1-Japanese fighter Momo Koseki might not be a massive name in the world of sport, but few can argue with her success in the sport. She is a 2-weight world champion, a former unified world champion and a fighter with 17 success defenses of the WBC Atomweight title under her belt. She was the MVP of the Atomweight division for around a decade.As a professional she fought of the Aoki Gym and was a stablemate of Sho Kimura.
2-The teak tough and regularly entertaining Sho Kimura is best known for his short, but very fun, reign as the WBO Flyweight champion. He won the belt in a big upset win in China and would defend the belt twice before losing it to fellow Japanese fighter Kosei Tanaka. Prior to winning a world title he won the WBO Asia Pacific Flyweight title, beating Masahiro Sakamoto for that title. A prior hold of that title was Tepparith Singwancha.
3-After winning the WBO Asia Pacific title in 2010 Tepparith Singwancha went on to win the WBA Super Flyweight title. Whilst the way he won the title was a mess his reign was a solid one, defending the belt 3 times, all against world class opponents. Another Thai who won the WBA Super Flyweight title was the legendary Khaosai Galaxy, who held the title for more than 7 years and ran up a record of 19 defenses.
4-Whilst Khaosai Galaxy is regarded as the most successful of the Galaxy brothers his twin Khaokor Galaxy also had very notable success, and was a 2-time WBA Bantamweight champion in the 1980's.
5-As mentioned Khaokor Galaxy was a 2-time WBA Bantamweight champion, though surprisingly he failed to record a single successful defense from his two reigns. Interestingly he made his debut on October 9th 1985. That was the same day that Ji Won Kim made his 3rd defense of the IBF Super Bantamweight title, stopping former former champion Sung In Suh in 66 seconds.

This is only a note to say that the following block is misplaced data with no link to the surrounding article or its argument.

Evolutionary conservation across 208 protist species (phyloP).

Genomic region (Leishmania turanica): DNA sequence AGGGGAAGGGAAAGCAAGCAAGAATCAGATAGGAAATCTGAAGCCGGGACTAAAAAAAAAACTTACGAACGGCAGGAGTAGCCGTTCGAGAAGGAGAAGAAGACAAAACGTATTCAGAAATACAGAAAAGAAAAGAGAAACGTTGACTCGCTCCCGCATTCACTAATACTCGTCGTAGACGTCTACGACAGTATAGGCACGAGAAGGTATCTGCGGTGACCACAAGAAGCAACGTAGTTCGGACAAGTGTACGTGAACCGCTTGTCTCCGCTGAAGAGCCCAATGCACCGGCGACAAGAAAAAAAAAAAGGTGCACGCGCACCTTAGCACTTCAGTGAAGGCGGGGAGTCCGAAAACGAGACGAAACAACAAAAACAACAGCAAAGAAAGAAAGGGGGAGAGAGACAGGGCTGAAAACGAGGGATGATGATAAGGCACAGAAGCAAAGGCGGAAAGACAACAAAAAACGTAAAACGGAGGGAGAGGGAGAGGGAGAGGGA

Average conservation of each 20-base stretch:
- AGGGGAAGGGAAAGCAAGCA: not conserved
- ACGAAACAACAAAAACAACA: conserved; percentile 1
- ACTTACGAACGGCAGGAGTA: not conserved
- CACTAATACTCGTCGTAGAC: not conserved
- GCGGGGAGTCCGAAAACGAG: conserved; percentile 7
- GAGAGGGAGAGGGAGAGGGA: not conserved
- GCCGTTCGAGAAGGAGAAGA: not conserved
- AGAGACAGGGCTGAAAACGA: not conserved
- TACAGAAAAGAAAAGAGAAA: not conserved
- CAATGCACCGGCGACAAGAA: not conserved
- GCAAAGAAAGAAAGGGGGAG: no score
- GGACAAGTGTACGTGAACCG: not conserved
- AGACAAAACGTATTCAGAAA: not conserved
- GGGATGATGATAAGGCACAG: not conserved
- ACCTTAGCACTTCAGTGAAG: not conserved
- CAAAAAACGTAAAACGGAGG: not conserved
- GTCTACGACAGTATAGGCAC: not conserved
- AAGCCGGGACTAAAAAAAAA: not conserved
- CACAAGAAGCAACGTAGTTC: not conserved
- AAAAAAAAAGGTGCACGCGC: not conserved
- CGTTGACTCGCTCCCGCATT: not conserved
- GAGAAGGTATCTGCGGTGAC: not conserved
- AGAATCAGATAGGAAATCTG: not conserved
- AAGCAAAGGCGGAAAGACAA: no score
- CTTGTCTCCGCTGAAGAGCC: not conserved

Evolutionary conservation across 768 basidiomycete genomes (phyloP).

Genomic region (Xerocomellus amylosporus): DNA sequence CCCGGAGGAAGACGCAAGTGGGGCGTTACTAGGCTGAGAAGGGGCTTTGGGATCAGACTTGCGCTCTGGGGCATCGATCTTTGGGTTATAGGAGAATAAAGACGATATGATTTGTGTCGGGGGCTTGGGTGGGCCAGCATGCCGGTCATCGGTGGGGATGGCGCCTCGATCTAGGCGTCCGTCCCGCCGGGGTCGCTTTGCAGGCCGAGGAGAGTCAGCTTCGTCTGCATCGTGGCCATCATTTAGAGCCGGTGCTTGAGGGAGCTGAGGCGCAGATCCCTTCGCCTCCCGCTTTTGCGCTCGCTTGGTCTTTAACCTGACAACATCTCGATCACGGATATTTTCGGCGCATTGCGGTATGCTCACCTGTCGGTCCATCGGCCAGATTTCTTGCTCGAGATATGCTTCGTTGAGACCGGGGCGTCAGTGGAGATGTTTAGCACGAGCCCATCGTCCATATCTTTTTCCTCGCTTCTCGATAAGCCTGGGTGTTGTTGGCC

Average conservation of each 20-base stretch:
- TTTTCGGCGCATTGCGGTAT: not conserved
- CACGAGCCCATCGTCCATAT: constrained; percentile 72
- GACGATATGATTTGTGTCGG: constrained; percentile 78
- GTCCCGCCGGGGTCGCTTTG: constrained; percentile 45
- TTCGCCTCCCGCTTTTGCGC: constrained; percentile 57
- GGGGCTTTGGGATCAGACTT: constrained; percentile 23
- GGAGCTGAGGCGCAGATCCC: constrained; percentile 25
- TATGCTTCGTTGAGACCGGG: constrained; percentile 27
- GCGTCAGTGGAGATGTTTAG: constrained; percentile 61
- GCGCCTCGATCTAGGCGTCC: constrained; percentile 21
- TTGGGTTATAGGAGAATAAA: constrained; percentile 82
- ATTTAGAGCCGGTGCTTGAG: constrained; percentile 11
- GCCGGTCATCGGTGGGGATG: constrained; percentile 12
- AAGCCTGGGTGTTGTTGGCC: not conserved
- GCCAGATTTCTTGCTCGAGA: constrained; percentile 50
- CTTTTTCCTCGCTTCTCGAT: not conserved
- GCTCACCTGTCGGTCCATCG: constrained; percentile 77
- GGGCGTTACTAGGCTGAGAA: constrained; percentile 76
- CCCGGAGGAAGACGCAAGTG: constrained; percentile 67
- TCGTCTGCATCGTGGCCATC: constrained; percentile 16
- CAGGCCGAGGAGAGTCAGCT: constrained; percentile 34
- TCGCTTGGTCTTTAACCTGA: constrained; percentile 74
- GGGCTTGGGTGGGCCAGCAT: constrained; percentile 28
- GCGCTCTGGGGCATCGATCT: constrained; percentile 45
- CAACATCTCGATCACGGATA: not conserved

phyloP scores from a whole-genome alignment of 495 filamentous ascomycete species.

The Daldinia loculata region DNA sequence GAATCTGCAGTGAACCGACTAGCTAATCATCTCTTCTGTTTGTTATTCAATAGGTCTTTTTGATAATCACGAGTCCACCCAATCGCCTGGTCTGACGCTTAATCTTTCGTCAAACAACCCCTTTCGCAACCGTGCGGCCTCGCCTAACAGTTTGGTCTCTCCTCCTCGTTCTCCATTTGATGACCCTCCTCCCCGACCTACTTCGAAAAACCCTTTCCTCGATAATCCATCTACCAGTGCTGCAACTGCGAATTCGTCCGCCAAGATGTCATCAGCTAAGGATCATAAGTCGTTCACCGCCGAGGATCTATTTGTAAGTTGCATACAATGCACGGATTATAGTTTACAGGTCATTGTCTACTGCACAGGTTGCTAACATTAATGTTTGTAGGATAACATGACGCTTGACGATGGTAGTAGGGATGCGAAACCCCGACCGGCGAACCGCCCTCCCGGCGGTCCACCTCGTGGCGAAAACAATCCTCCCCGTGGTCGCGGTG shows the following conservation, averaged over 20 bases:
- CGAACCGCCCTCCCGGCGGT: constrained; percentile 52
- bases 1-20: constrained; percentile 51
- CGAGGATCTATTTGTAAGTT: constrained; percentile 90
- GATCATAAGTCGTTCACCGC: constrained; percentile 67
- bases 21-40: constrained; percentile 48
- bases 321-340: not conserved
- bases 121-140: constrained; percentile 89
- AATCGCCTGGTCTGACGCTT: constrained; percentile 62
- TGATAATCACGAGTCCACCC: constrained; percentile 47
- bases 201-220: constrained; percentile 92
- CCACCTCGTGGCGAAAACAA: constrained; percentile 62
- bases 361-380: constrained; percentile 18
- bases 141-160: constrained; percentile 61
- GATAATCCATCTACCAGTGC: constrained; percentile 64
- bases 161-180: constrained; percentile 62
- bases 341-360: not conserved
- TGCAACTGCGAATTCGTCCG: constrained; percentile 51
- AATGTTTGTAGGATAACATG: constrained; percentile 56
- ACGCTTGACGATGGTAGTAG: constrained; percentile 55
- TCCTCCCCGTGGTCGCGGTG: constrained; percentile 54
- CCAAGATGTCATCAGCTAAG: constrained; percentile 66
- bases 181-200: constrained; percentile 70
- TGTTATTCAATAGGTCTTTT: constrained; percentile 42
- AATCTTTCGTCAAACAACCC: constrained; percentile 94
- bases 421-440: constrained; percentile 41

6-Amazingly Ji Won Kim is one of only two men to ever defend the IBF Super Bantamweight title with an opening round win. The other is Manny Pacquiao, who achieved the feat on October 26th 2002, when he blasted out Fahprakorb Rakkiatgym in 166 seconds!
Over the last few years we have seen more and more sports people using their platform to talk politics. We famously saw Colin Kaepernick refusing to stand for the American national anthem and we've also seen Colby Covington go the other way, with a pro-Trump stance. We know some fans want to keep sports and politics apart, and we do understand that, but the reality is that two are linked, and have long been linked. From people like Muhammad Ali, Tommie Smith and John Carlos, George Weah, Alexis Arguello, Irman Khan and Vitali Klitschko sports and politics are do go hand in hand.
Whether you agree with the views of the sports people or not is somewhat irrelevant, it's not going to change things and we will always see sports people show an interest in politics. With that in mind we are going to look at 7 boxers who have, in some way been linked to both politics and sport, in one way or another.
Note - This is not extensive list, a lot of other Asian fighters have involved themselves in both boxing and politics.
Masamori Tokuyama - One Korea
The political affiliation of Masamori Tokuyama is arguably more well known than his boxing career, despite the fact he was a 2-time world champion and managed 9 successful world title defenses.
Tokuyama, who fought 1994 and 2006, was a third generation Zainichi Korean who affiliated with North Korea for much of his boxing Korea and was often seen with the North Korean flag, or the One Korea flag. Unlike many Zainichi Korean's Tokuyama didn't really hide his heritage, and in fact it was used to sell a number of his bouts, such as his two contests with In Joo Cho. He not only fought as a North Korean but also used their national anthem as his ring walk tune and even defended the reported kidnappings of Japanese citizens by North Korea. He was regarded as a hero in North Korea, there was special stamps created in celebration of him and he managed to meet top North Korean officials.
The political views he had drew significant attention and saw him being banned from the USA. After his retirement however he renounced North Korea and became a South Korean citizen, making one of the biggest U-Turns in sport.